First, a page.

The National Fire Protection Association (NFPA) authorized a provisional standard, the NFPA 3000 “Standard for Preparedness and Response to Active Shooter and/or Hostile Events,” in response to the rise in active shooter and hostile events. The goal is to enable a unified response by first responders, emergency medical personnel, law enforcement and hospital personnel.

“Hostile events are happening with greater frequency and ferocity today.  It’s critical that we take steps to protect people from this increasing threat,” said NFPA president Jim Pauley.  “By employing the unified response outlined in NFPA 3000, first responders, facility managers, hospital officials and community members can minimize risk before, during and after these devastating incidents.”  Pauley added “we were clearly hearing the need for such a standard from those on the frontlines.  Through this process, we are able to respond quickly to provide a critical body of knowledge to those who are faced with such horrendous events, ultimately making them and the public safer.”

While first responders around the world will benefit from the new standards, the phenomenon of mass public shootings are predominantly found in the United States with 31 percent occurring here.  Over the past few years the United States witnessed mass public shootings at the Pulse Nightclub in Orlando, Florida, a massacre in Las Vegas during a concert, and tragic school shootings in Parkland, Florida and Southland, Texas.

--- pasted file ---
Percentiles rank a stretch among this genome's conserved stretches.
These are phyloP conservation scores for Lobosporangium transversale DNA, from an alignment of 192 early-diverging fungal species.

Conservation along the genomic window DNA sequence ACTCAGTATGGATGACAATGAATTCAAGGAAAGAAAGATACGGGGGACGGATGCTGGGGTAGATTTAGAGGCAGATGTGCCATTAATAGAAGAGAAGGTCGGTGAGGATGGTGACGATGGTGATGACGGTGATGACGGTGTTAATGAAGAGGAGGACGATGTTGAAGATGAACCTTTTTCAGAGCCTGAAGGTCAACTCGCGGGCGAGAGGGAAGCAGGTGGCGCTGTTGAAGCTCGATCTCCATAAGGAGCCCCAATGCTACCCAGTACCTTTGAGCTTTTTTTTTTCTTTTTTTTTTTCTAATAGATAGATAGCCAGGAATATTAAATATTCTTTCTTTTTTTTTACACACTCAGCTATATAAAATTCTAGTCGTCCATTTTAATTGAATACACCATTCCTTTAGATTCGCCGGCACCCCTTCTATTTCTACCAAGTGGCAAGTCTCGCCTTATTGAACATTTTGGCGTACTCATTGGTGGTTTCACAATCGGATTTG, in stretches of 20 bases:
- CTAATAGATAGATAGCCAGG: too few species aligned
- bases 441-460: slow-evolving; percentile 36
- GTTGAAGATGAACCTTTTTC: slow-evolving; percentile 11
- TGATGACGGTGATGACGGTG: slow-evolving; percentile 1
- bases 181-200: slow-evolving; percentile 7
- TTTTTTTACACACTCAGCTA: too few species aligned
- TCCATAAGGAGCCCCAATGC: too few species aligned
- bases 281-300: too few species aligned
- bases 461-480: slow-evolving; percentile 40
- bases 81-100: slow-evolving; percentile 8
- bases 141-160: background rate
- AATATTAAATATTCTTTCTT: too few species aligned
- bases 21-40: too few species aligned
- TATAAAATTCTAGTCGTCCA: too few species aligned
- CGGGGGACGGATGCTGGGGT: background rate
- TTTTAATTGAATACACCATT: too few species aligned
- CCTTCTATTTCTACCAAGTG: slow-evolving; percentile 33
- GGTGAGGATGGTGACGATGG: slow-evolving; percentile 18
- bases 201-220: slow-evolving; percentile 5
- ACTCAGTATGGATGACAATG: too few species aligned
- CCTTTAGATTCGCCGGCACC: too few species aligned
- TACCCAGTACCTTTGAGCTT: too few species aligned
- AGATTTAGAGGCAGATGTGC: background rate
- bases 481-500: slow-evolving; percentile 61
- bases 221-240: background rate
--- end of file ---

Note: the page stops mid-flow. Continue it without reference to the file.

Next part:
NFPA developed an integrated protocol and safety measures to provide guidance in preparedness, response, and recovery and to minimize risk. The new standards once released will “provide guidance for organizing, managing, and sustaining an active preparedness and response program so that the risk, effect and impact of hostile events will be reduced,” according to the NFPA 3000 press release (http://www.nfpa.org).

The standards address the following areas:

  • Planning – assessing risks and developing community-wide programs
  • Responding – establishing competencies and communicating to all stakeholders
  • Recovering – planning recovery efforts and taking into account health care and mental health issues.

The standards were created with widespread support from fire service, law enforcement, emergency medical services, emergency management, higher education, and facility management professionals.  The committee members included representatives from 46 government agencies, organizations and associations. Representatives came from the Department of Homeland Security, Department of Justice, the FBI, NSA, national police, fire and EMS organizations, hospitals, private security and universities.

MedTrust Transport provides emergent and non-emergent ambulance services in Charleston, Myrtle Beach and Georgetown, South Carolina.  We have trained EMT personnel and a fleet of fully-equipped ambulances.  We aim to provide compassionate and timely patient care.